The N'Gustro Affair by Jean-Patrick Manchette

Excerpt from “The N'Gustro Affair”

Source: L'Affaire N'Gustro. Paris, Série Noire, 1971;
Translated: by Joel Tannenbaum;
CopyLeft: Creative Commons (Attribute & ShareAlike) 2016.

This early novel by Manchette is based loosely upon the infamous kidnapping of Moroccan left-wing politician Ben Barka, who disappeared in Paris in 1965. The opening chapter presents a chillingly dispassionate description of the assassination of Henri Butron, a member of the far-right paramilitary Organisation de l'armée secrète, the story’s central character.

Chapter 1

Henri Butron is sitting alone in a dimly lit office. He wears a military jacket. His face is pale. He sweats lightly. There are black-framed glasses on his eyes and a white hat on his head. In front of him is a tiny tape recorder. Butron smokes little cigars and speaks into the microphone. He struggles with certain words.

It is late at night and the silence is overwhelming in the building, located outside the Port of Rouen.

Butron is finished. He smoothes his mustache and turns off the tape recorder. He rewinds the cassette. He intends to listen. His life fascinates him.

The door handle creaks. Butron jumps from his chair. Sweat bursts from his forehead like oil from an olive press. The door does not open immediately because it is locked. Butron hiccups nervously. There’s no exit from the office, save through this door. If only he'd built another. Oh well, too late to think about. Someone kicks through the door at lock-height. It flies open, broken. Burton tries foolishly to camouflage himself against the far wall. He pushes backward, his hands clawing a vase of paper flowers until the plaster breaks.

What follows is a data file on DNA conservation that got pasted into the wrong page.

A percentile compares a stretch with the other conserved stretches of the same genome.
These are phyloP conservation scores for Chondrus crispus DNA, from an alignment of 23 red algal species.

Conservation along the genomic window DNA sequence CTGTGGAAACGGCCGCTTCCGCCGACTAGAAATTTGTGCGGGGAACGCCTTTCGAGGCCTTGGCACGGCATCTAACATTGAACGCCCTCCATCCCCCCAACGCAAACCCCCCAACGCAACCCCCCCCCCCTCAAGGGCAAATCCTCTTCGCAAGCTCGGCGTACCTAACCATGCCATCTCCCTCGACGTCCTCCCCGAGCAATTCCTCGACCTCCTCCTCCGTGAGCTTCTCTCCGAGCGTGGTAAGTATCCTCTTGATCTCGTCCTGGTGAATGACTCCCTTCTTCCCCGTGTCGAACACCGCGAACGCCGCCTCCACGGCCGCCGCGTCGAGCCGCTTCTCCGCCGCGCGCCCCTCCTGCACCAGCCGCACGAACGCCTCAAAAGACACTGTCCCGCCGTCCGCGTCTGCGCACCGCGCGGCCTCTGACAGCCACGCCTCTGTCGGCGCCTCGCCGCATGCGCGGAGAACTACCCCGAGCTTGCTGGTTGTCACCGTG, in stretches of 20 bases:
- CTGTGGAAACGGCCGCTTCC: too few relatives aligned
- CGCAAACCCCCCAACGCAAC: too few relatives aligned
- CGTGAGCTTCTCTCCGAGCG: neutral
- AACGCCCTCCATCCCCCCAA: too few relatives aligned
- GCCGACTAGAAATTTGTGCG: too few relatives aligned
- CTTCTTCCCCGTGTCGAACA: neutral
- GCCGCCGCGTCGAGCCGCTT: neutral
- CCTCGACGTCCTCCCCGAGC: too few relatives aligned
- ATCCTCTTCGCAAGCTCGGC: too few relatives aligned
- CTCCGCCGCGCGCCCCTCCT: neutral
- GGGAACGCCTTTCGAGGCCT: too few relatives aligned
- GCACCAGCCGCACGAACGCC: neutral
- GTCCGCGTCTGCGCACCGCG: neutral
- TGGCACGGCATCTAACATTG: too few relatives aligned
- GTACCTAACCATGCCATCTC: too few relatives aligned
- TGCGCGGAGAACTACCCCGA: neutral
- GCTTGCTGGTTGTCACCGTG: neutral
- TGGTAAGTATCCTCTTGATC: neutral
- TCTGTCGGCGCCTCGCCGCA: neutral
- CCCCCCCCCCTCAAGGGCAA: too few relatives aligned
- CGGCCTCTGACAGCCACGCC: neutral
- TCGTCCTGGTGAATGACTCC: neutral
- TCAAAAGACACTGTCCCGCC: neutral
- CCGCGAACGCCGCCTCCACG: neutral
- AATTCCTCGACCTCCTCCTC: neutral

Two men march into the office. A white man, leather-jacketed, throws a glance at Butron and, deeming him inoffensive, turns to the tape recorder. It finishes rewinding, the tail of the tape whipping through the air. The white man stops the machine. The other fellow, black, wearing a blue cap and Royal Navy jacket, stops in front of Butron and produces a Spanish Astra pistol with a silencer. Butron can no longer control his natural functions. He wets his trousers. The black man fires, the bullet piercing Butron’s heart and exiting under his left shoulder blade, leaving a hole the size of a tomato. His heart has exploded. His head slams against the wall and bounces forward, finally landing on the carpet. He continues to urinate for three or four seconds after he dies.

The black man removes the silencer from the Astra and places it in his pocket. He drops the gun in the corner of the room.

The white man places the reel of tape in an envelope and the envelop inside his leather coat.

The black man picks up the telephone next to the tape recorder and dials a number. v“Butron has just committed suicide,” he announces. “Come over.”

Moments later, the police surround the house. Two cops in waterproof jackets and a round man, who must be the medical inspector, go inside. The killers shake hands with the two police

“Good,” says the white man. “We're saved.”

“Goodbye,” says the round man, who is in fact the police commissioner.

The two men leave. They get in a Ford Mustang and drive toward Paris.The radio plays “Melody for Melanie” by Jackie McLean. The white man taps in time on the leather steering wheel cover, occasionally bleating along with the melody. The black man, on the other hand, is inert. He falls asleep and begins to snore.

He wakes up shortly after the Mustang has left the highway. They are traveling down a country road near Montfort Amaury. They arrive at a house covered in vines and hollyhocks. There is a light on. They are expected.

They enter an office. Behind a table, before a library of fine bindings, is a black man with a long, thin nose, of rather Dankali appearance. He wears an Italian suit, and several rings on his fingers. He smokes a Bastos. He is Marshal George Clemenceau Oufiri. The two killers present him with the envelope containing the reel of tape, and leave.

The Marshal produces a small tape recorder from a desk drawer. He places the reel on the machine. He listens and laughs. When he laughs, we see that his teeth have been filed.